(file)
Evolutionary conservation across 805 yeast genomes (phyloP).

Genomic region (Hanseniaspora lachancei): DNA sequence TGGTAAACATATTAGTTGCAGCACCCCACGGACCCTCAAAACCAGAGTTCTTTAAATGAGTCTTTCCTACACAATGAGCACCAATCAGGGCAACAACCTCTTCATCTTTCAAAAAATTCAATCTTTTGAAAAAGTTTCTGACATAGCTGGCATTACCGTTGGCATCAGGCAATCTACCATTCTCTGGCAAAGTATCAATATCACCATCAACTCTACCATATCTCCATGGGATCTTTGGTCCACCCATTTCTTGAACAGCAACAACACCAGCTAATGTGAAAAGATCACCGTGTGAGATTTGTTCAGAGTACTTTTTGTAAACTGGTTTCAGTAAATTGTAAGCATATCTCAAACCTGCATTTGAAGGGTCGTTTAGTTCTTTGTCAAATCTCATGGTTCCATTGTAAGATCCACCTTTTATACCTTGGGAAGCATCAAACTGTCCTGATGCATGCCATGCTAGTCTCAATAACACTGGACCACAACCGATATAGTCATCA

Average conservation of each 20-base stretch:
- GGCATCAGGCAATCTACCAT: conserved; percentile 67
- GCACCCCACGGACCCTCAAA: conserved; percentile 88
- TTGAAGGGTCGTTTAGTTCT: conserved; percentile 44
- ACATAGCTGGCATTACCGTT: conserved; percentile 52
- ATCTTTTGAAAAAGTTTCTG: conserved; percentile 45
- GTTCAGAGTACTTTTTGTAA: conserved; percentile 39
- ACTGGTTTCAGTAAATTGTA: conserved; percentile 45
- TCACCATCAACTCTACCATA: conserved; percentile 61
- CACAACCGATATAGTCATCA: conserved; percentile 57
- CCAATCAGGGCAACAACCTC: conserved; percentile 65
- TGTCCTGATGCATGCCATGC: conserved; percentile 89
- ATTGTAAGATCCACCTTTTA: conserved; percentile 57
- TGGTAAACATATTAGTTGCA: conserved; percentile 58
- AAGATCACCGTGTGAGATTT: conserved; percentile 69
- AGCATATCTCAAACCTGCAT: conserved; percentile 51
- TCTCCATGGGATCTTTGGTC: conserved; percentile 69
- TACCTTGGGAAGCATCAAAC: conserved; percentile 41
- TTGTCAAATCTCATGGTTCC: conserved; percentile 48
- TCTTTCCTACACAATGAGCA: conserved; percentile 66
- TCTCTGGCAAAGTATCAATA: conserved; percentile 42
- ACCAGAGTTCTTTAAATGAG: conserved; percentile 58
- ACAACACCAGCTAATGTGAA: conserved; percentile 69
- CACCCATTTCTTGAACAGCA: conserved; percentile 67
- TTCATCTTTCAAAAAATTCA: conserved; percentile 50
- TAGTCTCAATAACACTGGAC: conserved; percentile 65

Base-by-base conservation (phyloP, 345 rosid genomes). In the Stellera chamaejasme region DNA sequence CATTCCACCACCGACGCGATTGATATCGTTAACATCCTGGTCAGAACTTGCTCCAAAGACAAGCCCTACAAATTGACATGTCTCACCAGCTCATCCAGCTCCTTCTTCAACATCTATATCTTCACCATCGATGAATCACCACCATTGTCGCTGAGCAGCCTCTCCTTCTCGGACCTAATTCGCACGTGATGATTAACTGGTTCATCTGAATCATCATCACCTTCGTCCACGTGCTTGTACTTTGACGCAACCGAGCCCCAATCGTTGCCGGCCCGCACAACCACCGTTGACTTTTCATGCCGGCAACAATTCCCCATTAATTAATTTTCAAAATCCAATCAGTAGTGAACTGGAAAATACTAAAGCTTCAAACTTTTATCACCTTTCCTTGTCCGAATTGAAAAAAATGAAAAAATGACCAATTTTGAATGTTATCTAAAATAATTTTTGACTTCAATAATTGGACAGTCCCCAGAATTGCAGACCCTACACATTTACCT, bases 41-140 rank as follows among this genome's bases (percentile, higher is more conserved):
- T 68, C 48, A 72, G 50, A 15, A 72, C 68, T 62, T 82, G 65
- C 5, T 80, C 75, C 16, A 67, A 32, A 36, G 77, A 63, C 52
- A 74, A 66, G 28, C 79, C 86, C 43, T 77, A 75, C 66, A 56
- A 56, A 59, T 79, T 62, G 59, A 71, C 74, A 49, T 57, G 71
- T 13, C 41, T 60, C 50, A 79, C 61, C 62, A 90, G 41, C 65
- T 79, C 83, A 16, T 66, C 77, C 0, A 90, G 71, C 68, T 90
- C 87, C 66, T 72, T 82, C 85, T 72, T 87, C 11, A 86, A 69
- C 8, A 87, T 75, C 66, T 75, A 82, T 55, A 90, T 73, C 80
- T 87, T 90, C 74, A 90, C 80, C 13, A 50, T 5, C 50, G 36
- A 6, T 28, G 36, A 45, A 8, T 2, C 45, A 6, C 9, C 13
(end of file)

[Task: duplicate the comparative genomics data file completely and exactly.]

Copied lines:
Evolutionary conservation across 805 yeast genomes (phyloP).

Genomic region (Hanseniaspora lachancei): DNA sequence TGGTAAACATATTAGTTGCAGCACCCCACGGACCCTCAAAACCAGAGTTCTTTAAATGAGTCTTTCCTACACAATGAGCACCAATCAGGGCAACAACCTCTTCATCTTTCAAAAAATTCAATCTTTTGAAAAAGTTTCTGACATAGCTGGCATTACCGTTGGCATCAGGCAATCTACCATTCTCTGGCAAAGTATCAATATCACCATCAACTCTACCATATCTCCATGGGATCTTTGGTCCACCCATTTCTTGAACAGCAACAACACCAGCTAATGTGAAAAGATCACCGTGTGAGATTTGTTCAGAGTACTTTTTGTAAACTGGTTTCAGTAAATTGTAAGCATATCTCAAACCTGCATTTGAAGGGTCGTTTAGTTCTTTGTCAAATCTCATGGTTCCATTGTAAGATCCACCTTTTATACCTTGGGAAGCATCAAACTGTCCTGATGCATGCCATGCTAGTCTCAATAACACTGGACCACAACCGATATAGTCATCA

Average conservation of each 20-base stretch:
- GGCATCAGGCAATCTACCAT: conserved; percentile 67
- GCACCCCACGGACCCTCAAA: conserved; percentile 88
- TTGAAGGGTCGTTTAGTTCT: conserved; percentile 44
- ACATAGCTGGCATTACCGTT: conserved; percentile 52
- ATCTTTTGAAAAAGTTTCTG: conserved; percentile 45
- GTTCAGAGTACTTTTTGTAA: conserved; percentile 39
- ACTGGTTTCAGTAAATTGTA: conserved; percentile 45
- TCACCATCAACTCTACCATA: conserved; percentile 61
- CACAACCGATATAGTCATCA: conserved; percentile 57
- CCAATCAGGGCAACAACCTC: conserved; percentile 65
- TGTCCTGATGCATGCCATGC: conserved; percentile 89
- ATTGTAAGATCCACCTTTTA: conserved; percentile 57
- TGGTAAACATATTAGTTGCA: conserved; percentile 58
- AAGATCACCGTGTGAGATTT: conserved; percentile 69
- AGCATATCTCAAACCTGCAT: conserved; percentile 51
- TCTCCATGGGATCTTTGGTC: conserved; percentile 69
- TACCTTGGGAAGCATCAAAC: conserved; percentile 41
- TTGTCAAATCTCATGGTTCC: conserved; percentile 48
- TCTTTCCTACACAATGAGCA: conserved; percentile 66
- TCTCTGGCAAAGTATCAATA: conserved; percentile 42
- ACCAGAGTTCTTTAAATGAG: conserved; percentile 58
- ACAACACCAGCTAATGTGAA: conserved; percentile 69
- CACCCATTTCTTGAACAGCA: conserved; percentile 67
- TTCATCTTTCAAAAAATTCA: conserved; percentile 50
- TAGTCTCAATAACACTGGAC: conserved; percentile 65

Base-by-base conservation (phyloP, 345 rosid genomes). In the Stellera chamaejasme region DNA sequence CATTCCACCACCGACGCGATTGATATCGTTAACATCCTGGTCAGAACTTGCTCCAAAGACAAGCCCTACAAATTGACATGTCTCACCAGCTCATCCAGCTCCTTCTTCAACATCTATATCTTCACCATCGATGAATCACCACCATTGTCGCTGAGCAGCCTCTCCTTCTCGGACCTAATTCGCACGTGATGATTAACTGGTTCATCTGAATCATCATCACCTTCGTCCACGTGCTTGTACTTTGACGCAACCGAGCCCCAATCGTTGCCGGCCCGCACAACCACCGTTGACTTTTCATGCCGGCAACAATTCCCCATTAATTAATTTTCAAAATCCAATCAGTAGTGAACTGGAAAATACTAAAGCTTCAAACTTTTATCACCTTTCCTTGTCCGAATTGAAAAAAATGAAAAAATGACCAATTTTGAATGTTATCTAAAATAATTTTTGACTTCAATAATTGGACAGTCCCCAGAATTGCAGACCCTACACATTTACCT, bases 41-140 rank as follows among this genome's bases (percentile, higher is more conserved):
- T 68, C 48, A 72, G 50, A 15, A 72, C 68, T 62, T 82, G 65
- C 5, T 80, C 75, C 16, A 67, A 32, A 36, G 77, A 63, C 52
- A 74, A 66, G 28, C 79, C 86, C 43, T 77, A 75, C 66, A 56
- A 56, A 59, T 79, T 62, G 59, A 71, C 74, A 49, T 57, G 71
- T 13, C 41, T 60, C 50, A 79, C 61, C 62, A 90, G 41, C 65
- T 79, C 83, A 16, T 66, C 77, C 0, A 90, G 71, C 68, T 90
- C 87, C 66, T 72, T 82, C 85, T 72, T 87, C 11, A 86, A 69
- C 8, A 87, T 75, C 66, T 75, A 82, T 55, A 90, T 73, C 80
- T 87, T 90, C 74, A 90, C 80, C 13, A 50, T 5, C 50, G 36
- A 6, T 28, G 36, A 45, A 8, T 2, C 45, A 6, C 9, C 13